Genre: Action / Fantasy
Akira Toriyama, Toei Animation, Fuji TV
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Many, many years after the events in Dragonball GT, Son Goku faces the daunting challenge of living up to his grandmother Pan's expectations and his great-great-grandfather (and namesake) Son Goku's legacy. But a sudden sickness that caused his grandmother to collapse started young Goku on a quest to find the fabled Dragonball, which is his only hope of curing Pan. Can this timid boy find the courage inside of him to face his fears? Can he save his grandmother Pan's life?
Dragonball for a new generation. >>> by MarkPoa
Surprisingly, this is the only "special" that was produced for the Dragonball GT series. When you think about it, though, it's not that surprising since the animators were given pretty much free reign on the TV series itself. It could also be a sign of Dragonball's waning popularity as it entered its last years. I'm not sure if this is a good thing or not, as this feature was quite good, but a lot of them could very well bring the franchise even lower.
The special episode focuses on a new, yet visually familiar, character. Son Goku looks and sounds every bit like his namesake predecessor (of course, he had the same voice actress as the other Son males). What's different about Goku is that he has lived his life in times of relative peace (after Goku and co. wiped out every evil...). He's naughty, lazy about training, and afraid to fight. In short, a regular kid. This is certainly a departure from the gung-ho adrenaline-filled protagonists of Dragonball Z and GT.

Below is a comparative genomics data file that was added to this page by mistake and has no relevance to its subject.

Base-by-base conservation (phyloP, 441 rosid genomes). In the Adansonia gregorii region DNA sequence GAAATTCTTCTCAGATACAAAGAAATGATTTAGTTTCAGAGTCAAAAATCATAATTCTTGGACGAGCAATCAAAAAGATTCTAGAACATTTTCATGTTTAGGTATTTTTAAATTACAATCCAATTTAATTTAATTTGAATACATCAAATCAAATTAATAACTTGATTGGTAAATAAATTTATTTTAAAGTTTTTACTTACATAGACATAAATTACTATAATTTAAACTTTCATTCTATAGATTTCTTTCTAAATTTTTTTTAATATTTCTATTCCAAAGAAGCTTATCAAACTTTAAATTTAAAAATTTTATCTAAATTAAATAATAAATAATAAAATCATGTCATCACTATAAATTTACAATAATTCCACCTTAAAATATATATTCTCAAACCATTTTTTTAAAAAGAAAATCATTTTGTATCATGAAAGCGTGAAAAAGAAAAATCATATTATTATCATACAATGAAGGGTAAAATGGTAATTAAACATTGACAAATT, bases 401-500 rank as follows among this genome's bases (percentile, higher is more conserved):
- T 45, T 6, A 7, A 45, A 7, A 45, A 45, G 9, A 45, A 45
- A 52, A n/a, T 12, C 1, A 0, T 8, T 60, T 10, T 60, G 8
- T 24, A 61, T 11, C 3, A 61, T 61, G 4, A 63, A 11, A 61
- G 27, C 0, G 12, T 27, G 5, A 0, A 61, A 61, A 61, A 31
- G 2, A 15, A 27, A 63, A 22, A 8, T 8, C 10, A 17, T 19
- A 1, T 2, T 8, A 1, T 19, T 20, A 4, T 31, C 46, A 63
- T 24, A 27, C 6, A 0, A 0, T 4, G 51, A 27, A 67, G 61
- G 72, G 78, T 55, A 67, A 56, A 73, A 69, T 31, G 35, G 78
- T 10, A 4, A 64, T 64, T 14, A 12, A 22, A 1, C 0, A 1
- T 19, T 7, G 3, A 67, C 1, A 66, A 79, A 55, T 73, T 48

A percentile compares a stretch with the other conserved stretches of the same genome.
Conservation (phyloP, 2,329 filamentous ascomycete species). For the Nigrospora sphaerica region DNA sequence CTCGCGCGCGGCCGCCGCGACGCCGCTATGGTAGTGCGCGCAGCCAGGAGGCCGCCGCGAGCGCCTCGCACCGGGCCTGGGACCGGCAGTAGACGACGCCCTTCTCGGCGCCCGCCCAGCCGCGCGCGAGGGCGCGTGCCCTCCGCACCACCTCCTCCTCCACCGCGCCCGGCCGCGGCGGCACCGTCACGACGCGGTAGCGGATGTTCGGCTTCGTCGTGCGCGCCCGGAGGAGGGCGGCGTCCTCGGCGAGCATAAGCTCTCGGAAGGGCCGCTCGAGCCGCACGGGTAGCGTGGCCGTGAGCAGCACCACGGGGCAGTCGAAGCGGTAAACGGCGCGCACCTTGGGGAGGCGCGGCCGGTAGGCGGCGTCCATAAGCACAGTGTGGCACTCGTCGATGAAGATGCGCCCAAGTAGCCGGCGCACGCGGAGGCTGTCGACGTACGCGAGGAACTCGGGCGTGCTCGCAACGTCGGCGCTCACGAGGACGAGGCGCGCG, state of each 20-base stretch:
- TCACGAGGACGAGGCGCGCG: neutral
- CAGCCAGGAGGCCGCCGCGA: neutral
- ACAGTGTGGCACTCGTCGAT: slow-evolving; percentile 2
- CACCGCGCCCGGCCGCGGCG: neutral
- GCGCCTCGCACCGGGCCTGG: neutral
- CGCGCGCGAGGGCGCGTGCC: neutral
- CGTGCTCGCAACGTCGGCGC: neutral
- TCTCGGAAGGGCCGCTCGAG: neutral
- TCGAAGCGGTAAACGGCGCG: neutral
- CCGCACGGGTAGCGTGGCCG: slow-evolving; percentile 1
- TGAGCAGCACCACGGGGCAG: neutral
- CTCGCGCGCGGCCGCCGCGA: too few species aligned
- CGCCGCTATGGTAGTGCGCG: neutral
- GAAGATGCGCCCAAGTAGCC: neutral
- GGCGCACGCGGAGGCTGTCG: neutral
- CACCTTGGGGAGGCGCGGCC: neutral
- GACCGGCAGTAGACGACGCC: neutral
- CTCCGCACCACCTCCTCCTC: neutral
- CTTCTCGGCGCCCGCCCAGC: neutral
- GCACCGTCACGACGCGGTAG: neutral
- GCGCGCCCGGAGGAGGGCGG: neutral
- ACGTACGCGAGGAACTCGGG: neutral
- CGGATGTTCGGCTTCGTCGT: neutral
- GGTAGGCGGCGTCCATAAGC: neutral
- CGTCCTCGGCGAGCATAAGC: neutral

The only familiar character is Pan, Goku's granddaughter by Gohan, whose role in this special is the "aging master who imparts great wisdom and sends student on quest" archetype familiar to kung-fu movie fans. Her sickness leads Goku to embark on a quest for his great-great-grandfather's memento (ah, I hear old-school Dragonball fans nodding their heads), which he believes could help his grandmother.
For an old-time Dragonball fan like myself, Goku's quest is very reminiscent of the old Dragonball stories with Son Goku as a kid. The story is very straightforward, plot-wise, and is very light-hearted and hopeful, even with the pall of Pan's sickness over it.
In short, very good fare to show any young person. I did not have qualms about letting my six-year old sister watch this. And, even though my copy was in Japanese, she had no problems picking up the plot through the visuals. And she enjoyed it as well.
Dragonball Z fans might be disappointed by the relative lack of action here. I found it a good stroke as this was more like a "quest" and coming-of-age story than a Slam-wham-bash special effects extravaganza. The story's strength lies in the growth and struggle of its protagonist. Fact is, I know a few of us, as kids, could relate to his fears and desire to be stronger. Add to that the daunting aspect of living up to your namesake's heroic image and you can imagine how hard it must be for the little guy. It was fun watching Goku grow from a person who was bullied by his schoolmates to someone who could stand up to his fears and protect others.
I was disappointed by how much Dragonball anime recycle their sound effects, though. Would it hurt them to come up with some new tunes and background music? The stuff here are very familiar to a regular Dragonball watcher. Dragonball GT fans might get a good kick out of hearing the familiar opening and ending themes, though.
Overall, as a standalone story, the Dragonball GT special has a simple, heartwarming plot that's pretty good to show young viewers. Casual viewers who have never seen Dragonball or Dragonball Z before could still pick the story up quite easily, but their enjoyment may vary.
As for me, I'm wondering if I should buy my sister another copy before she ruins my DVD with constant replays.
Individual Rating: Art/Animation 7; Story 8; Characters 8; Sounds 6